Label: Self Released
Release date: December 15, 2012
Imagine this, my metal fiends, power metal, a genre known for its beautiful soaring melodies, intricate synth, moving guitar riffs, galloping bass lines and drum work, not to mention its clean sang vocals, layered over one another. Now this is where it gets interesting. Mash that up in your mind with the sound of old school, raw as hell, straight up death metal. If you can’t picture it, it’s probably because very few bands in the history of our wonderful genre have ever attempted it. For my loud and local metal scene however, in beautiful Colorado, we are blessed with such a band. Midgard is a four piece melodic death metal band, formed in the year 2000, but recently reactivated, releasing their newest full length album, “Satellite”.
I use the genre melodic death metal loosely, as they seem to have managed to create something entirely different from anything I’ve ever heard before, and it’s very difficult to put a specific genre to them. The new album features the raw recording quality of early Carcass albums, meets the melodies and harmonized vocals of In Flames. The guitar work jumps from crunching rhythm to soaring, intricate pieces, while the drums remain galloping solidly behind. Alex Shalenko, the vocalist, has impressive high-pitched black metal-esque screams but transitions into stunning clean singing as smooth as a knife through butter. The album as a whole has a quite memorable sound; however it’s unfortunately drowned in muddy recording quality. Unclear recording works fantastically for the world of death metal and grind, but throw in the melodic aspects and it can get lost rather quickly. That being said, “Satellite” is one hell of a comeback album and should be taken seriously as re-entrance into the metal world.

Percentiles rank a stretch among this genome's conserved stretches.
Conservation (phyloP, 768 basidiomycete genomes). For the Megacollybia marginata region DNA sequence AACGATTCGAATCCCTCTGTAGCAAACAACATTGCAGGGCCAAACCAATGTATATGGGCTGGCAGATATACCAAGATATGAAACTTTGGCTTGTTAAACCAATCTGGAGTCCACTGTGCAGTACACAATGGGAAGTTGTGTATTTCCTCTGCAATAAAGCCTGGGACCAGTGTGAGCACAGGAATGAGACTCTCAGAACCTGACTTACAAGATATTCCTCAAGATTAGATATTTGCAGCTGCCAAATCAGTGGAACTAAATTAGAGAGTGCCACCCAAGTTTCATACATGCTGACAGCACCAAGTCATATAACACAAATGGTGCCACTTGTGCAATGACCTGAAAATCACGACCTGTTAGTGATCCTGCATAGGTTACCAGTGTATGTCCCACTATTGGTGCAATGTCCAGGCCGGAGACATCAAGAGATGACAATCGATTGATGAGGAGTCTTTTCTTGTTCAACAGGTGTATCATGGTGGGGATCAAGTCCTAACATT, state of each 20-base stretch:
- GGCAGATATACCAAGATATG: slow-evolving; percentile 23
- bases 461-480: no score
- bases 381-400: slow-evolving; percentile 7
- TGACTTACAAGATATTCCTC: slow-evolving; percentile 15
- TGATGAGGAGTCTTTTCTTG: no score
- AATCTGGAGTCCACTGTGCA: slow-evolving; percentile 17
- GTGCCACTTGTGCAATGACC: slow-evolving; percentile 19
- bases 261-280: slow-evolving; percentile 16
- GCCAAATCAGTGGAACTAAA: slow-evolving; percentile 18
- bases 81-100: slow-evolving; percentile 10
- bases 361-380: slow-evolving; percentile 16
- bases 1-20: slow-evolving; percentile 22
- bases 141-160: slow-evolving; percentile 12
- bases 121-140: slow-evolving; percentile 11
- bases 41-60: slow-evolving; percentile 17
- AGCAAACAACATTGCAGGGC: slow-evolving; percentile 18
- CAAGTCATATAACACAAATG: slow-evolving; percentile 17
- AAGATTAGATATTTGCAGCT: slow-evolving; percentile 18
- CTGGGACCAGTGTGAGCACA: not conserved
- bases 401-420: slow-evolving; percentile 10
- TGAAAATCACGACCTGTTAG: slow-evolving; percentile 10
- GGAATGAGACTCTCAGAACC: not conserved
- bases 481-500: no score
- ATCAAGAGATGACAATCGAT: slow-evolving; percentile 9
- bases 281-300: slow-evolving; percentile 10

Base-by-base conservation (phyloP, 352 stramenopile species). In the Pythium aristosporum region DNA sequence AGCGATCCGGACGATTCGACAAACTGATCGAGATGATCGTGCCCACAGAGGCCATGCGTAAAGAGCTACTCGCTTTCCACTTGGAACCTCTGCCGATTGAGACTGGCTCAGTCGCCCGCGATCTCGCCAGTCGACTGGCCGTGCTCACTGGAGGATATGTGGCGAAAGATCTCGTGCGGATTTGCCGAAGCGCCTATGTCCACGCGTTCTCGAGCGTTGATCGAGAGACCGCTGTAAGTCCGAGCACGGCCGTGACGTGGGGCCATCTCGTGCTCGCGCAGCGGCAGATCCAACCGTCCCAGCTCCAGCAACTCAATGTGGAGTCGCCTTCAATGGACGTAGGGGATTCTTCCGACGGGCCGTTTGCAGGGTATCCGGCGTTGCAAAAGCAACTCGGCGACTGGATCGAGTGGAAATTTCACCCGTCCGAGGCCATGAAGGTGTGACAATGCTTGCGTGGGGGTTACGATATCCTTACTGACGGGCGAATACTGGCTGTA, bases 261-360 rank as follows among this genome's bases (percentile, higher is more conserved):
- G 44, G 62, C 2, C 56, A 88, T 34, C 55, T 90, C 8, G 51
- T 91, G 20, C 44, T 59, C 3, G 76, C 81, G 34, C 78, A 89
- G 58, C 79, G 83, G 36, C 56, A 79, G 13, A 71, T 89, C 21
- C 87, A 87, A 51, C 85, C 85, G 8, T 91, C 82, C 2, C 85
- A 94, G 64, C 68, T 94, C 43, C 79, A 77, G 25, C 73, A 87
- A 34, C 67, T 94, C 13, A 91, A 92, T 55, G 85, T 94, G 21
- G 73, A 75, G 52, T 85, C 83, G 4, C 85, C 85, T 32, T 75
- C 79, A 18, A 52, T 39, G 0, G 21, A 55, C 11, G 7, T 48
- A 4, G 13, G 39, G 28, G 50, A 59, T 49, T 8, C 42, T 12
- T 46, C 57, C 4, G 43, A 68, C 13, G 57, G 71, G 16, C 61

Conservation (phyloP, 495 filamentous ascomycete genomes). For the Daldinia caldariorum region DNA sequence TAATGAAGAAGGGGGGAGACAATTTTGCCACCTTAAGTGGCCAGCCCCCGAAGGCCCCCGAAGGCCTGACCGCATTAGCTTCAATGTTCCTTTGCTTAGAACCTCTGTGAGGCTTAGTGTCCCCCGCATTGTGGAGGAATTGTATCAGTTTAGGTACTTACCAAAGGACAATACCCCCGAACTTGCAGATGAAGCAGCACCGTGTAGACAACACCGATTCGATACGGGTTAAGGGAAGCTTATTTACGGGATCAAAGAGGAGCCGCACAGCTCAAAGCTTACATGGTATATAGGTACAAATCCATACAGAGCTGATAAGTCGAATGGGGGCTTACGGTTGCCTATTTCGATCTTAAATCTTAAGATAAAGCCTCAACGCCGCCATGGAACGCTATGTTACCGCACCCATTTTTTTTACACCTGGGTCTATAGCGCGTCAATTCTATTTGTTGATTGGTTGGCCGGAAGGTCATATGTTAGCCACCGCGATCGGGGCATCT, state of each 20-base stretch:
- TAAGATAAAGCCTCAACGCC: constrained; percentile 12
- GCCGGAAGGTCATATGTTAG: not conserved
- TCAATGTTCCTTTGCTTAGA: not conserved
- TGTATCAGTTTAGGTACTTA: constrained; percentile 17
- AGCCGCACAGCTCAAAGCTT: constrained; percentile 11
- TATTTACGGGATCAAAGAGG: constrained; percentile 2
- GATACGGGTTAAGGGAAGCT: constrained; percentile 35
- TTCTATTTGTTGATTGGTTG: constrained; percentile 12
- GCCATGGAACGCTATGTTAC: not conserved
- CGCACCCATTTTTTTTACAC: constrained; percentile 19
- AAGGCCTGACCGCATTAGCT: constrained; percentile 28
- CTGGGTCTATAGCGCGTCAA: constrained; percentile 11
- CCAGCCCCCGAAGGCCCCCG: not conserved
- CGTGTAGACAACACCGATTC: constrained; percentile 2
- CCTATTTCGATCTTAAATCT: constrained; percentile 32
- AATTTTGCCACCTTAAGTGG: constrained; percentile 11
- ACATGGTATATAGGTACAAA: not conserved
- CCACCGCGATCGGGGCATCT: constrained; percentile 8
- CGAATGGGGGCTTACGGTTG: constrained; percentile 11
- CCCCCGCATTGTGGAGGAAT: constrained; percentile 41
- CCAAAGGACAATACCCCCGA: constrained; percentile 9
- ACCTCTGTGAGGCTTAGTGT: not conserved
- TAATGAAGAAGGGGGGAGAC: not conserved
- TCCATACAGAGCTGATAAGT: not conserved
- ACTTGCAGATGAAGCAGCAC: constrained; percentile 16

“Empire” starts the album off with a bang, with Shalenko’s lower guttural vocal style stealing the show, trailing into your first impression of his cleans. His vocals are layered, harmonizing each other, and the higher pitched vocals closely resemble those found in power metal. Like a well-trained vocalist, his vibrato is prominent and strong, but seems to get lost with the muddiness of his lower layer. The string work is killer, though I’d like to hear more of the bass, the riffs are catchy. The drums resemble the galloping style typically found in power metal, mixed with a good solid death metal base. It’s a killer beginning to a great release, and really shows you what the band is all about.
Then the band presents us with tracks like “Winter Assault” that begins with an audio clip of warfare, leading into a riff straight out of the world of Stratovarius, but twists back into one of the heaviest tracks on the album. The bass lines are easily recognizable and the drums are driving solidly along. The song moves along with a great groove and is easily one of the best on the record. “Absolute Zero Heart” is truly striking. It’s a slower song while still maintaining a heavy drive. The lyrics to this song really get to me, “Absolute zero heart grows colder again, to recognize the fear, forget about the pain. Absolute zero heart dissolving in vain, these words of hate and love are footsteps, footsteps in the rain.” The album ends on a high note, with the song “If” that is eight minutes of fantastic melodeath.
Altogether, this is a solid release deserving of some serious attention in the heavy metal world. The only complaint about the record I can come up with is the recording quality, but luckily I get to see them live and enjoy the true sound that didn’t quite make it to the recording. For fans of death metal and melodic metal alike, check out Midgard. You won’t be disappointed!
Track Listing for Satellite:
3. Until the Sirens Call
4. As the Phoenix Falls
5. Winter Assault
6. Absolute Zero Heart
8. Waves of Acheron